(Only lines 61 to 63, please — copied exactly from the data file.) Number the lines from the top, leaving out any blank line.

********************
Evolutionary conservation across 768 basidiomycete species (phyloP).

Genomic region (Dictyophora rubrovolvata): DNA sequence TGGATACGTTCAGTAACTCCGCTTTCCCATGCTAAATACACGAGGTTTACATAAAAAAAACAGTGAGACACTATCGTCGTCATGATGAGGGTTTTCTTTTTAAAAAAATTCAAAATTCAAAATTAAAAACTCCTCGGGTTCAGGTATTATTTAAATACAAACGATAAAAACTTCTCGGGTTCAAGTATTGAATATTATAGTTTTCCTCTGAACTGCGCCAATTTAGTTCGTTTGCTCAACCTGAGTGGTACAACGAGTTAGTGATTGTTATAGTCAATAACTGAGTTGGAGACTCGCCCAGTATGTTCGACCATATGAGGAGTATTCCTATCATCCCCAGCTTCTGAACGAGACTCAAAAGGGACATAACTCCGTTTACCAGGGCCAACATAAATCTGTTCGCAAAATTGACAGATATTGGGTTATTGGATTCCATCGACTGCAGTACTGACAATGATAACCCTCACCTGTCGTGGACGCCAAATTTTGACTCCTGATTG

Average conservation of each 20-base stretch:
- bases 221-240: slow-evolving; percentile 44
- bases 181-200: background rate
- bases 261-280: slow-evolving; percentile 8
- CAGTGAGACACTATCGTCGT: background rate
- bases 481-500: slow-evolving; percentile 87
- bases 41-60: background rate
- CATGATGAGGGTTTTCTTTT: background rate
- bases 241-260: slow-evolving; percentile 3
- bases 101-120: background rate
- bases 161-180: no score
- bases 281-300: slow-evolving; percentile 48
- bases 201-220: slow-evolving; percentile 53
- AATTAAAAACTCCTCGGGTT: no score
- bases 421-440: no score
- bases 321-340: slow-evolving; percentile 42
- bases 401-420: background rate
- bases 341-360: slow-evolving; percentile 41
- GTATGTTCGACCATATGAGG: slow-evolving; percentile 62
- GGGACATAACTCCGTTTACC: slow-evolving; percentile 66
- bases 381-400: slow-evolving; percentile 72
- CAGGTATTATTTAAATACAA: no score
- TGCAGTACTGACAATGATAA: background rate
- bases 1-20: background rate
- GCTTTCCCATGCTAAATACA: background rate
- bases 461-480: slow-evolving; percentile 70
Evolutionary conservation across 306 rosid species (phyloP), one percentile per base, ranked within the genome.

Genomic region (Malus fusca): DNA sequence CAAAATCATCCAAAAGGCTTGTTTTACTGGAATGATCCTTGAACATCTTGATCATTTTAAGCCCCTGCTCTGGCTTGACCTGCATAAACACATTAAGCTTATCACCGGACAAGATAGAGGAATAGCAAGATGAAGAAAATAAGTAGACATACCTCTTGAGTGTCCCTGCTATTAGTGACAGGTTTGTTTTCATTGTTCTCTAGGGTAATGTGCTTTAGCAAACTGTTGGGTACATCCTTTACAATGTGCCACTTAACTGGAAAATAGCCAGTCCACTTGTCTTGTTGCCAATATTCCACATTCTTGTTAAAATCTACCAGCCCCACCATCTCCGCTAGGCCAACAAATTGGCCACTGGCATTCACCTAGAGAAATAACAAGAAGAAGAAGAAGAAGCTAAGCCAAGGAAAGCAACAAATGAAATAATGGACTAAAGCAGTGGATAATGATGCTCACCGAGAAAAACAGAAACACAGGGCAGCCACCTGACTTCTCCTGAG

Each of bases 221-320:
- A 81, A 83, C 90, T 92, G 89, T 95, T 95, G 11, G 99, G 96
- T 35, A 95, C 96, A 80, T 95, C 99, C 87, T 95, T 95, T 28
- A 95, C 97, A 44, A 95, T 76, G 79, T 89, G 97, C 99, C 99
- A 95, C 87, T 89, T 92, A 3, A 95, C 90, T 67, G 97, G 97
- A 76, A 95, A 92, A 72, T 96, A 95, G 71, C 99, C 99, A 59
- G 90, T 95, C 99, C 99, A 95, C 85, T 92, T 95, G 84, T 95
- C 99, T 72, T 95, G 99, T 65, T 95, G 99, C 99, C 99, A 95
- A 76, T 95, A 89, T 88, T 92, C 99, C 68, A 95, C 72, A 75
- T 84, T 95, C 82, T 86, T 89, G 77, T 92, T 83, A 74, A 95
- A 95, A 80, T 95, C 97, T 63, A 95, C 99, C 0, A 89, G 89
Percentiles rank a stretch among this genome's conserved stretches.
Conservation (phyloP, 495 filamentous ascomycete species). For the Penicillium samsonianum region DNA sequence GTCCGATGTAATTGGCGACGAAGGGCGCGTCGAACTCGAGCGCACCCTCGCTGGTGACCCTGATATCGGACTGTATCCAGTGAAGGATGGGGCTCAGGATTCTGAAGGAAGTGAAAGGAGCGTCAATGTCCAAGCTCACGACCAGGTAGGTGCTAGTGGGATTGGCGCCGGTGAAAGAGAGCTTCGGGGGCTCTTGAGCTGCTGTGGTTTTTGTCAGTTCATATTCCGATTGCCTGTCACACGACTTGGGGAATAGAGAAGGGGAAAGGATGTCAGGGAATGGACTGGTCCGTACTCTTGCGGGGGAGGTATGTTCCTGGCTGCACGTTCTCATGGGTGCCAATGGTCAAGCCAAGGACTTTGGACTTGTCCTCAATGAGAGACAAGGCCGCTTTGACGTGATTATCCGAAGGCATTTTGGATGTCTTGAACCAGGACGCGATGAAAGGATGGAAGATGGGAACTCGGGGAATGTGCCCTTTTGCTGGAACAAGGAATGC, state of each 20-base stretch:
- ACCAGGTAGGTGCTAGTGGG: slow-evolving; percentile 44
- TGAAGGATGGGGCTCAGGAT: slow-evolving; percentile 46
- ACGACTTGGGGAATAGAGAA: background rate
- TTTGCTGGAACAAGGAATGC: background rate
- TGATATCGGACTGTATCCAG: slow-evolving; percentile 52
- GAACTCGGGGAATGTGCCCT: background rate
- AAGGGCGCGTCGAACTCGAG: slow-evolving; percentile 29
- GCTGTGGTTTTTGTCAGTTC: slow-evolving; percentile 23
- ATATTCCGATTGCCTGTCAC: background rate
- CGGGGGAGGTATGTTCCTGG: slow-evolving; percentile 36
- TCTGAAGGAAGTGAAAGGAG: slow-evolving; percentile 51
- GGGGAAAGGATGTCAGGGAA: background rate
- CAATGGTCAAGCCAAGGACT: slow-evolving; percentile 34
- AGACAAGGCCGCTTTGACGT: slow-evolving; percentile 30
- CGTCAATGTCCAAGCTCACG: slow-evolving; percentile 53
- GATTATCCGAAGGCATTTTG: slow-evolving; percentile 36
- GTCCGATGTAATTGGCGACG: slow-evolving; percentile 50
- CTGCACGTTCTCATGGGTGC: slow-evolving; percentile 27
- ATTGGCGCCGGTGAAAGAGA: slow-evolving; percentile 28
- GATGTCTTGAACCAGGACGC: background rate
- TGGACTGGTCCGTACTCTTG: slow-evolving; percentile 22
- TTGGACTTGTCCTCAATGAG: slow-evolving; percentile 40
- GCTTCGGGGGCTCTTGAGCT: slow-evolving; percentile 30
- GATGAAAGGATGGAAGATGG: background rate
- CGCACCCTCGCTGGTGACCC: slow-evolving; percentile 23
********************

- CTGCACGTTCTCATGGGTGC: slow-evolving; percentile 27
- ATTGGCGCCGGTGAAAGAGA: slow-evolving; percentile 28
- GATGTCTTGAACCAGGACGC: background rate